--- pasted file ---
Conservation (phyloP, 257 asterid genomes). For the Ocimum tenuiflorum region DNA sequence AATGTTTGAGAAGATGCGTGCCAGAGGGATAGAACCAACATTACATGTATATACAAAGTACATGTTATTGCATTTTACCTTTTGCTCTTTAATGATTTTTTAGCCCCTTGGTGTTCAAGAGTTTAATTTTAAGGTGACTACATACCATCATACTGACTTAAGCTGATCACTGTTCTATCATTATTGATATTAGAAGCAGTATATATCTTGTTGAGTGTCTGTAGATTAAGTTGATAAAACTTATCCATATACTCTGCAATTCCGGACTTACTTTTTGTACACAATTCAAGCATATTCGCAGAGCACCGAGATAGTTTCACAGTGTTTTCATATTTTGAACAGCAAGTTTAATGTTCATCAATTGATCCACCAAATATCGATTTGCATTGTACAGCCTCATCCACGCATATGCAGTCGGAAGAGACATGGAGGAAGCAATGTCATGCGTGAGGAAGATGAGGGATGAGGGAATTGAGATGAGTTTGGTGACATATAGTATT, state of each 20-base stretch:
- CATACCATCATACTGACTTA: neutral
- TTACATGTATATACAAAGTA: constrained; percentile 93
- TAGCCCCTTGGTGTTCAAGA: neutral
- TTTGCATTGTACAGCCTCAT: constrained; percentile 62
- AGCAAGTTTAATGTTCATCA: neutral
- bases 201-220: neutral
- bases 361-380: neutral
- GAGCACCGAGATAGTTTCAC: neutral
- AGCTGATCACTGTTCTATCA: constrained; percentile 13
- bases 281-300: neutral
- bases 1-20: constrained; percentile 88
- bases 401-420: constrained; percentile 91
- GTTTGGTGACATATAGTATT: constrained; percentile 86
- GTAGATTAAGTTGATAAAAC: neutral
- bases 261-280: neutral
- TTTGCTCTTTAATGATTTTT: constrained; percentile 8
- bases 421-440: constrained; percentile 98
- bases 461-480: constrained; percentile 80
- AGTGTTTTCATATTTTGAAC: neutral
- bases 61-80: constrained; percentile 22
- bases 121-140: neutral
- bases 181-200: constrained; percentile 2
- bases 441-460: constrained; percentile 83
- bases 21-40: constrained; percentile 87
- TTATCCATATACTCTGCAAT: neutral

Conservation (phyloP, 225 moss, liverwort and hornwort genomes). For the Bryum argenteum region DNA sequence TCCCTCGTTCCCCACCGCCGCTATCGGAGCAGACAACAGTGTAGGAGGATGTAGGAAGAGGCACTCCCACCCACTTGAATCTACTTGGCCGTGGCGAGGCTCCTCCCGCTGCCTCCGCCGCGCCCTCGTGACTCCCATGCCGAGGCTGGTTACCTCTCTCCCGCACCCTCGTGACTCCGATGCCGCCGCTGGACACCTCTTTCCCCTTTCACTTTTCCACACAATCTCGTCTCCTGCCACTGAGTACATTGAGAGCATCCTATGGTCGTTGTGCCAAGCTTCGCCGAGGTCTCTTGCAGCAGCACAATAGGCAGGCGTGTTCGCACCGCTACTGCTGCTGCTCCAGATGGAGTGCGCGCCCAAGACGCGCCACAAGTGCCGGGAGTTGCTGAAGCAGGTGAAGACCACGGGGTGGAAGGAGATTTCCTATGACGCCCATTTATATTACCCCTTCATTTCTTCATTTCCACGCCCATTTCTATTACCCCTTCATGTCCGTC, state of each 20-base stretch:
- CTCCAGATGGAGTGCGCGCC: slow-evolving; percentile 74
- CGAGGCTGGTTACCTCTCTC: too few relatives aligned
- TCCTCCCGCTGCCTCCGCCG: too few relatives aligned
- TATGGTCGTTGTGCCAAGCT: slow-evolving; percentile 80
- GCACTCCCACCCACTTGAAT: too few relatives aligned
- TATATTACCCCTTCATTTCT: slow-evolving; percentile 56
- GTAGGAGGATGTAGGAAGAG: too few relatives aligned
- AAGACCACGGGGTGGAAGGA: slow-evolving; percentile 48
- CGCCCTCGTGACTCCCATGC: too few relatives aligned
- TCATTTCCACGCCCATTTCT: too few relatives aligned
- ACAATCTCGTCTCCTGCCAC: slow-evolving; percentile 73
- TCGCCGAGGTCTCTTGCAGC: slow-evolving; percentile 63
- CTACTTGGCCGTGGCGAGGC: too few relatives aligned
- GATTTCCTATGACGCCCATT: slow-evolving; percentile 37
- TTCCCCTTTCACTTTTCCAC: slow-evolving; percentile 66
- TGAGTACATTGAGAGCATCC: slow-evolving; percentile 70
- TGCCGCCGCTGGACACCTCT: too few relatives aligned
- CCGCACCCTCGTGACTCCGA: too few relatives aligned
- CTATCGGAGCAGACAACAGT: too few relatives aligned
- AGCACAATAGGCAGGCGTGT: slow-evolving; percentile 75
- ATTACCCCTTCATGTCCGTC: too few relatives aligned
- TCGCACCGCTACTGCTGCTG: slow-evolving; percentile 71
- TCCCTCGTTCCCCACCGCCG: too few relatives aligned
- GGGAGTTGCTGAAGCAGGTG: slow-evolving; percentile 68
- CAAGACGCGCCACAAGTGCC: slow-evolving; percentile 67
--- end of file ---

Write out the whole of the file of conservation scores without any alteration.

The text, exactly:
Conservation (phyloP, 257 asterid genomes). For the Ocimum tenuiflorum region DNA sequence AATGTTTGAGAAGATGCGTGCCAGAGGGATAGAACCAACATTACATGTATATACAAAGTACATGTTATTGCATTTTACCTTTTGCTCTTTAATGATTTTTTAGCCCCTTGGTGTTCAAGAGTTTAATTTTAAGGTGACTACATACCATCATACTGACTTAAGCTGATCACTGTTCTATCATTATTGATATTAGAAGCAGTATATATCTTGTTGAGTGTCTGTAGATTAAGTTGATAAAACTTATCCATATACTCTGCAATTCCGGACTTACTTTTTGTACACAATTCAAGCATATTCGCAGAGCACCGAGATAGTTTCACAGTGTTTTCATATTTTGAACAGCAAGTTTAATGTTCATCAATTGATCCACCAAATATCGATTTGCATTGTACAGCCTCATCCACGCATATGCAGTCGGAAGAGACATGGAGGAAGCAATGTCATGCGTGAGGAAGATGAGGGATGAGGGAATTGAGATGAGTTTGGTGACATATAGTATT, state of each 20-base stretch:
- CATACCATCATACTGACTTA: neutral
- TTACATGTATATACAAAGTA: constrained; percentile 93
- TAGCCCCTTGGTGTTCAAGA: neutral
- TTTGCATTGTACAGCCTCAT: constrained; percentile 62
- AGCAAGTTTAATGTTCATCA: neutral
- bases 201-220: neutral
- bases 361-380: neutral
- GAGCACCGAGATAGTTTCAC: neutral
- AGCTGATCACTGTTCTATCA: constrained; percentile 13
- bases 281-300: neutral
- bases 1-20: constrained; percentile 88
- bases 401-420: constrained; percentile 91
- GTTTGGTGACATATAGTATT: constrained; percentile 86
- GTAGATTAAGTTGATAAAAC: neutral
- bases 261-280: neutral
- TTTGCTCTTTAATGATTTTT: constrained; percentile 8
- bases 421-440: constrained; percentile 98
- bases 461-480: constrained; percentile 80
- AGTGTTTTCATATTTTGAAC: neutral
- bases 61-80: constrained; percentile 22
- bases 121-140: neutral
- bases 181-200: constrained; percentile 2
- bases 441-460: constrained; percentile 83
- bases 21-40: constrained; percentile 87
- TTATCCATATACTCTGCAAT: neutral

Conservation (phyloP, 225 moss, liverwort and hornwort genomes). For the Bryum argenteum region DNA sequence TCCCTCGTTCCCCACCGCCGCTATCGGAGCAGACAACAGTGTAGGAGGATGTAGGAAGAGGCACTCCCACCCACTTGAATCTACTTGGCCGTGGCGAGGCTCCTCCCGCTGCCTCCGCCGCGCCCTCGTGACTCCCATGCCGAGGCTGGTTACCTCTCTCCCGCACCCTCGTGACTCCGATGCCGCCGCTGGACACCTCTTTCCCCTTTCACTTTTCCACACAATCTCGTCTCCTGCCACTGAGTACATTGAGAGCATCCTATGGTCGTTGTGCCAAGCTTCGCCGAGGTCTCTTGCAGCAGCACAATAGGCAGGCGTGTTCGCACCGCTACTGCTGCTGCTCCAGATGGAGTGCGCGCCCAAGACGCGCCACAAGTGCCGGGAGTTGCTGAAGCAGGTGAAGACCACGGGGTGGAAGGAGATTTCCTATGACGCCCATTTATATTACCCCTTCATTTCTTCATTTCCACGCCCATTTCTATTACCCCTTCATGTCCGTC, state of each 20-base stretch:
- CTCCAGATGGAGTGCGCGCC: slow-evolving; percentile 74
- CGAGGCTGGTTACCTCTCTC: too few relatives aligned
- TCCTCCCGCTGCCTCCGCCG: too few relatives aligned
- TATGGTCGTTGTGCCAAGCT: slow-evolving; percentile 80
- GCACTCCCACCCACTTGAAT: too few relatives aligned
- TATATTACCCCTTCATTTCT: slow-evolving; percentile 56
- GTAGGAGGATGTAGGAAGAG: too few relatives aligned
- AAGACCACGGGGTGGAAGGA: slow-evolving; percentile 48
- CGCCCTCGTGACTCCCATGC: too few relatives aligned
- TCATTTCCACGCCCATTTCT: too few relatives aligned
- ACAATCTCGTCTCCTGCCAC: slow-evolving; percentile 73
- TCGCCGAGGTCTCTTGCAGC: slow-evolving; percentile 63
- CTACTTGGCCGTGGCGAGGC: too few relatives aligned
- GATTTCCTATGACGCCCATT: slow-evolving; percentile 37
- TTCCCCTTTCACTTTTCCAC: slow-evolving; percentile 66
- TGAGTACATTGAGAGCATCC: slow-evolving; percentile 70
- TGCCGCCGCTGGACACCTCT: too few relatives aligned
- CCGCACCCTCGTGACTCCGA: too few relatives aligned
- CTATCGGAGCAGACAACAGT: too few relatives aligned
- AGCACAATAGGCAGGCGTGT: slow-evolving; percentile 75
- ATTACCCCTTCATGTCCGTC: too few relatives aligned
- TCGCACCGCTACTGCTGCTG: slow-evolving; percentile 71
- TCCCTCGTTCCCCACCGCCG: too few relatives aligned
- GGGAGTTGCTGAAGCAGGTG: slow-evolving; percentile 68
- CAAGACGCGCCACAAGTGCC: slow-evolving; percentile 67